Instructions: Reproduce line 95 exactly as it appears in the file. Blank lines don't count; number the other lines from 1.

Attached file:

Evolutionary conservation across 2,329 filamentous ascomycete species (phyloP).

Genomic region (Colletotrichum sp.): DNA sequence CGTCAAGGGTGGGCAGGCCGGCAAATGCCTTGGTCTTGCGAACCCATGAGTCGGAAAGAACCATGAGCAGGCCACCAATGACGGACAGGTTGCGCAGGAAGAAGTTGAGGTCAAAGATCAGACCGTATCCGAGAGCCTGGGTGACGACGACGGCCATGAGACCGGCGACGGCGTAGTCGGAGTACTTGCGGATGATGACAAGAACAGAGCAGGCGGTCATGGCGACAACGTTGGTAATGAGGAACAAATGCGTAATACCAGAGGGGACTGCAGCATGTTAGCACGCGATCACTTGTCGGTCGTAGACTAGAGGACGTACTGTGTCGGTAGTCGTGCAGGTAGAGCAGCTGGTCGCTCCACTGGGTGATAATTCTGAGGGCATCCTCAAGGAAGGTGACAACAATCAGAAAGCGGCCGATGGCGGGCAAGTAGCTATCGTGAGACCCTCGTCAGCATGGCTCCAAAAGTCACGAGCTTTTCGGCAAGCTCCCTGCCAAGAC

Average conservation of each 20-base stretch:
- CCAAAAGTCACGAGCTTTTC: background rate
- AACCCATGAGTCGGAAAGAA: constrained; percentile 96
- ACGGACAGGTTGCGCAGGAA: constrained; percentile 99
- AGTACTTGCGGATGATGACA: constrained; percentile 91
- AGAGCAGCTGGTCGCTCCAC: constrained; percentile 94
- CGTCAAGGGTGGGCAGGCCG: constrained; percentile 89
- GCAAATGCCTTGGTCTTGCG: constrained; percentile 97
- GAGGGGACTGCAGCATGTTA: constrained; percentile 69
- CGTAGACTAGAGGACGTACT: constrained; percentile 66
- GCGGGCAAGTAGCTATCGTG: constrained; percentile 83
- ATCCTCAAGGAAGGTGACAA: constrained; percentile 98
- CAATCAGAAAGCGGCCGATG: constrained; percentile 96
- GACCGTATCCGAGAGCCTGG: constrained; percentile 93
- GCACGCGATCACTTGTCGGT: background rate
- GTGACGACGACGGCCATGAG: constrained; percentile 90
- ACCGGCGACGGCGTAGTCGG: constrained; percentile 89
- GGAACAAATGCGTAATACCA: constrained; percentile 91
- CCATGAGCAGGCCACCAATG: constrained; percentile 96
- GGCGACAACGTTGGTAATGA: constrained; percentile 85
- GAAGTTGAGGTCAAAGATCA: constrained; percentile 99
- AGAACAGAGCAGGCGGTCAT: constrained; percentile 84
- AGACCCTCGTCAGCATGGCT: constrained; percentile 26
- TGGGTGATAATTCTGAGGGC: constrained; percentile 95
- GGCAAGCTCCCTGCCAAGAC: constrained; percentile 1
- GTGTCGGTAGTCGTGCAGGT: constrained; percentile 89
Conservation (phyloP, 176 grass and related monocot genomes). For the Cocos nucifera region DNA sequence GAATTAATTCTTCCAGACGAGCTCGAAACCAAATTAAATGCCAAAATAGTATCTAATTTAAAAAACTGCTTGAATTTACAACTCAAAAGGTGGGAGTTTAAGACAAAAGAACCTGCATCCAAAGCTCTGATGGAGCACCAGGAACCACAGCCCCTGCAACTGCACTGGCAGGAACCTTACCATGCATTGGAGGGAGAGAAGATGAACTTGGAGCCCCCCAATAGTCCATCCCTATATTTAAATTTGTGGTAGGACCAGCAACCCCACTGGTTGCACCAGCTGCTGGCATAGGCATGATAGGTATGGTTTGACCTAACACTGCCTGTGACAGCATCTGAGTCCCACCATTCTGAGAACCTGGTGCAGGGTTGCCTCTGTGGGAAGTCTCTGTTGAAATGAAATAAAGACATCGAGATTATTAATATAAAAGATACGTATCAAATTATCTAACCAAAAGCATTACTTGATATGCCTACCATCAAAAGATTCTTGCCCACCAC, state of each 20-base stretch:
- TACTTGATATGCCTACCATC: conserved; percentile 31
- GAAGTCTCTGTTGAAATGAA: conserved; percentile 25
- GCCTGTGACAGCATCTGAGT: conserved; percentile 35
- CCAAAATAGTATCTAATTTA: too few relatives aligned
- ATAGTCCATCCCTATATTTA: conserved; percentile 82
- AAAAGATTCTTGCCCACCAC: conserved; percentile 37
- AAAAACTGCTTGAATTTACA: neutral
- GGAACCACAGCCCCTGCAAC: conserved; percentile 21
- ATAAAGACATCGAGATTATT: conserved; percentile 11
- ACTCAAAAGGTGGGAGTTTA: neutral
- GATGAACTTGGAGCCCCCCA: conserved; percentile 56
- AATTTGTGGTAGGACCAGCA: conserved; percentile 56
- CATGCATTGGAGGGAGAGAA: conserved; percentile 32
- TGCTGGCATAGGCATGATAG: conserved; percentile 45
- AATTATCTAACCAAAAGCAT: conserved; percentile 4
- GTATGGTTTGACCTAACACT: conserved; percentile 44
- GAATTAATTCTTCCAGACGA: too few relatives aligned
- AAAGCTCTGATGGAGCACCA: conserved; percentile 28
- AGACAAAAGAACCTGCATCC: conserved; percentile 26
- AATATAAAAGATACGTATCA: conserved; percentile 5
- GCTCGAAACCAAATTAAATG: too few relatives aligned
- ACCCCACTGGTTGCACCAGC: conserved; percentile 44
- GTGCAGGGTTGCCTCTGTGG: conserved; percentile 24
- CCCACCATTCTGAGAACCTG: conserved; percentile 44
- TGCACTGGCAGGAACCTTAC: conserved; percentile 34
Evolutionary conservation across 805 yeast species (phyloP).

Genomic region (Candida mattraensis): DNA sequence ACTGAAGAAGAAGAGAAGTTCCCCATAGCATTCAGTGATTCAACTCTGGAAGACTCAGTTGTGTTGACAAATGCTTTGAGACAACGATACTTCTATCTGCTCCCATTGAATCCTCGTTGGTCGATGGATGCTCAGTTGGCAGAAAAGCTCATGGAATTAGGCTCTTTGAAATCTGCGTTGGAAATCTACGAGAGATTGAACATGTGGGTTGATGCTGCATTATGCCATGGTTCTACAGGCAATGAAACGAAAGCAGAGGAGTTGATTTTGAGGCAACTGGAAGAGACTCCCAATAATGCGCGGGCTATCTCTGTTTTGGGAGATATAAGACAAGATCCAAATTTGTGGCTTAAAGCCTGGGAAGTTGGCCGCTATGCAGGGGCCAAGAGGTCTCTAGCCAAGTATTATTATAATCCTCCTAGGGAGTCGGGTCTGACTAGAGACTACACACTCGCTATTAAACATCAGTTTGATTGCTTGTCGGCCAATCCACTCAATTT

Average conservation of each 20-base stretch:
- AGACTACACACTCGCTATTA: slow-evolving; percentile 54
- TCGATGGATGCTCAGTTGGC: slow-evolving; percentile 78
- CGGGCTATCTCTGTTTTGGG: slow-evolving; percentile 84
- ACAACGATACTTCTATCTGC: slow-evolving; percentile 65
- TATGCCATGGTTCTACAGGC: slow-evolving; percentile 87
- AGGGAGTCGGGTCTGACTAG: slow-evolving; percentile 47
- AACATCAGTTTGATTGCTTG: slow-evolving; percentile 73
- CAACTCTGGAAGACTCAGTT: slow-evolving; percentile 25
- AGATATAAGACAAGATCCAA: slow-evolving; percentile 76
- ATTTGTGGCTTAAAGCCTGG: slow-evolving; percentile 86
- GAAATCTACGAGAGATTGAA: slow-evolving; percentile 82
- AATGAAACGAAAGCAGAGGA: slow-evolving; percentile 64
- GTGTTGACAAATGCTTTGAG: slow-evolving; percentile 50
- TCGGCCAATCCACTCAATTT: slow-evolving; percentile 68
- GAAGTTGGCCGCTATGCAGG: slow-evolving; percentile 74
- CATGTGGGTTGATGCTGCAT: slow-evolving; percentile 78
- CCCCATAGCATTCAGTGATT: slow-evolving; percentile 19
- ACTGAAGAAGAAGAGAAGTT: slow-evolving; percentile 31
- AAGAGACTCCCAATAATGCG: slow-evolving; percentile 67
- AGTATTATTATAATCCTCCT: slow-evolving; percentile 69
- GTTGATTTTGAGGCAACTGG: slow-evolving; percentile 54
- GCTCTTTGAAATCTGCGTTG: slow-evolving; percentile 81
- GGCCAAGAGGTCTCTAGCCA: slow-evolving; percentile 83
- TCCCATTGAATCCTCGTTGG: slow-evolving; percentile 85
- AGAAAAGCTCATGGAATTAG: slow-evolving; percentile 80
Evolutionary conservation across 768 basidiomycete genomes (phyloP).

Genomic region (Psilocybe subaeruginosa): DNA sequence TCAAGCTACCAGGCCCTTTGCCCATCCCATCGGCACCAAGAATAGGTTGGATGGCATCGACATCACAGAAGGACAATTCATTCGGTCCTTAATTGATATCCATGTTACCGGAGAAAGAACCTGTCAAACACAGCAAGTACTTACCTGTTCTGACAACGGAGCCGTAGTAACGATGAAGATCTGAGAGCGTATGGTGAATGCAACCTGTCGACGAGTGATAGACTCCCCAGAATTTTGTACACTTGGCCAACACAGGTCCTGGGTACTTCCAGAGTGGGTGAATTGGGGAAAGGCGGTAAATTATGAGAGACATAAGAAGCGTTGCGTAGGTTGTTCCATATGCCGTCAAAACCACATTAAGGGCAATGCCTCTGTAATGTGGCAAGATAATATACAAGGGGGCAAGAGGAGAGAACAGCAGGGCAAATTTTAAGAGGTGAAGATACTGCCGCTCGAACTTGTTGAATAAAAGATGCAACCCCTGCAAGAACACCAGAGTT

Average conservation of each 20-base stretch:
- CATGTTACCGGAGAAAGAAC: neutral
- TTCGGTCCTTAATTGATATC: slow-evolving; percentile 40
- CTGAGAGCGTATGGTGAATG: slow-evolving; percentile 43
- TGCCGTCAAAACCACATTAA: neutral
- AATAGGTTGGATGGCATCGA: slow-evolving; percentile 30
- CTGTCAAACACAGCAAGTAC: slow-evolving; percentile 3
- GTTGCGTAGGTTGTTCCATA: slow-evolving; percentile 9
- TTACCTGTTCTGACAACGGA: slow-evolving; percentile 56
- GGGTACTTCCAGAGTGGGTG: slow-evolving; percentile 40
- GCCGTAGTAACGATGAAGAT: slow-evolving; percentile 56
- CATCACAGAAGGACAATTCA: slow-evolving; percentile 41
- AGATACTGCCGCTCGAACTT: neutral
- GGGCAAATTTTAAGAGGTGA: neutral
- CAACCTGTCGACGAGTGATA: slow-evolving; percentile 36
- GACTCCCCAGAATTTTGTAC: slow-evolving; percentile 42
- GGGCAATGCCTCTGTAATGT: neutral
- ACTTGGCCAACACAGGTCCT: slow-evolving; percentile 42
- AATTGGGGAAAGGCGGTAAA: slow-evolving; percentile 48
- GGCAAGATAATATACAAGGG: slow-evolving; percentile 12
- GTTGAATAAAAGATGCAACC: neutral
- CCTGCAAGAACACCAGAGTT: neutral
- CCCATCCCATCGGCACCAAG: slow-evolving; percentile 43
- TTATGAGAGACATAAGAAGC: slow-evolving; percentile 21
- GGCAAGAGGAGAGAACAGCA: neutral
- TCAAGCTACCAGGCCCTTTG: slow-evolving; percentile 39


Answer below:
- GCCGTAGTAACGATGAAGAT: slow-evolving; percentile 56